In 1991, a second military operation, Operation Pyi Thaya or Operation Clean and Beautiful Nation, was launched for the same purpose of expelling the Rohingya population. Two-hundred-thousand Rohingya refugees fled again into Bangladesh. Nearly 300,000 refugees remain there today in makeshift refugee camps, many without food or medical assistance, with only 28,000 in officially recognised United Nations High Commissioner for Refugees (UNCHR) camps. Bangladesh has impeded or rejected efforts to improve the camps and offer humanitarian aid as they fear this will serve as an incentive for refugees to remain in the country and for further Rohingya to cross the border from Myanmar. In 2011, they  rejected a $33m aid package from the United Nations to be used for the Rohingya refugees.

In June 2012 violence against the Rohingya re-ignited at the hands of the neighbouring Buddhist Rakhine. While the official death toll was 192, Rohingya human rights groups claim that there were over 1,000 killed. Mobs of Rakhine burned entire villages to the ground with over 125,000 Rohingya forcibly displaced without any aid or assistance. A Human Rights Watch report called the incident state-supported "ethnic cleansing”, writing that the government security forces "assisted the killings by disarming the Rohingya of their sticks and other rudimentary weapons they carried to defend themselves”. President Thein Sein reiterated the following month that, in the eyes of the government, the Rohingya were not citizens of Myanmar and that he wished to hand over the entire ethnic group to the United Nations High Commissioner for Refugees in order to settle them in a different country. Buddhist monks in Mandalay held protests against the Rohingya in which they supported the proposal of the President.

 In the 2013 March riots in Meiktila in central Myanmar which burnt more than 1300 homes in Muslim neighbourhoods and killed 43 people were instigated by Buddhist monks who were part of the 969 movement. The movement, whose spiritual leader is a Buddhist monk named U Wirathu, encourages local people to boycott trade with Muslims and shop only at Buddhist-owned stores which display the number 969, a number which symbolises Buddha's teachings and Buddhist practices. They view Muslims as a threat to the nation. Aung San Suu Kyi, the heroine of democracy and human rights, Nobel Peace Prize Laureate has remained curiously silent on the suffering of the Rohingya. She continues to refer to the Rohingya as "Bengalis”.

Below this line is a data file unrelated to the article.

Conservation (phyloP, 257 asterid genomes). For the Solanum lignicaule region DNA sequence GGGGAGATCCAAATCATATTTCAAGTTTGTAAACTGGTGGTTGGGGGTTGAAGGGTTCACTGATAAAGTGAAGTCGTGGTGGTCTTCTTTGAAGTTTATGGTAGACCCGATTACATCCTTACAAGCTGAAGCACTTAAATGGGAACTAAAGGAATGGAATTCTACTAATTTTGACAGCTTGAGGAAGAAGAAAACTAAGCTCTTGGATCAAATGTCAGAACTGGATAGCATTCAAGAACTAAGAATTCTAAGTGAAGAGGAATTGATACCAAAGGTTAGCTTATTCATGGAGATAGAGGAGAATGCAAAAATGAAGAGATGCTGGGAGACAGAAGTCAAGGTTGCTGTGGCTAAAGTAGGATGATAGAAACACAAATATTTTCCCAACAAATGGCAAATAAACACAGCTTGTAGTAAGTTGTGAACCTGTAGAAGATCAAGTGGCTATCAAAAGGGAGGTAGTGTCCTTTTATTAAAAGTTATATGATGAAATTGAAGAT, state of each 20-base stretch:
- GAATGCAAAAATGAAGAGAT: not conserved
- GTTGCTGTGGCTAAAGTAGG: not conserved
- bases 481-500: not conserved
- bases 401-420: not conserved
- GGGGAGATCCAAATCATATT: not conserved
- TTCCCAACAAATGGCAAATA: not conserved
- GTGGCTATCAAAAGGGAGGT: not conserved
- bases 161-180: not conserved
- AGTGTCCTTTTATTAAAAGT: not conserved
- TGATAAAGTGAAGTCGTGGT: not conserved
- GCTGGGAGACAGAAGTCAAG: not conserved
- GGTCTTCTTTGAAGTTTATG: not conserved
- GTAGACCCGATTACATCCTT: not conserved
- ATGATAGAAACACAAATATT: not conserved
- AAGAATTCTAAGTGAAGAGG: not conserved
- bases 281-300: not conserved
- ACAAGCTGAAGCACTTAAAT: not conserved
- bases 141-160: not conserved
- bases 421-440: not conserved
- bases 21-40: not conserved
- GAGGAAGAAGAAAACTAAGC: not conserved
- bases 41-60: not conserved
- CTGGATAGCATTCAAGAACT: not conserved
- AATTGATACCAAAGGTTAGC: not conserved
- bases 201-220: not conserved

Rohingya refugees are treated with equal contempt by other countries in the region. There have been many media reports of the Rohingya "boat people”, fleeing by sea, being shot at by the Thai navy, being captured and sold by Thai officials to human traffickers, or being held indefinitely in immigration centres in Australia and resorting to suicide rather than continuing to face a hopeless situation.

Article 2 of the 1948 UN Convention on the Prevention and Punishment of the Crime of Genocide states: "...Deliberately inflicting on the group conditions of life calculated to bring about its physical destruction in whole or in part; Imposing measures intended to prevent births within the group.”

Taken from this Al Jazeera article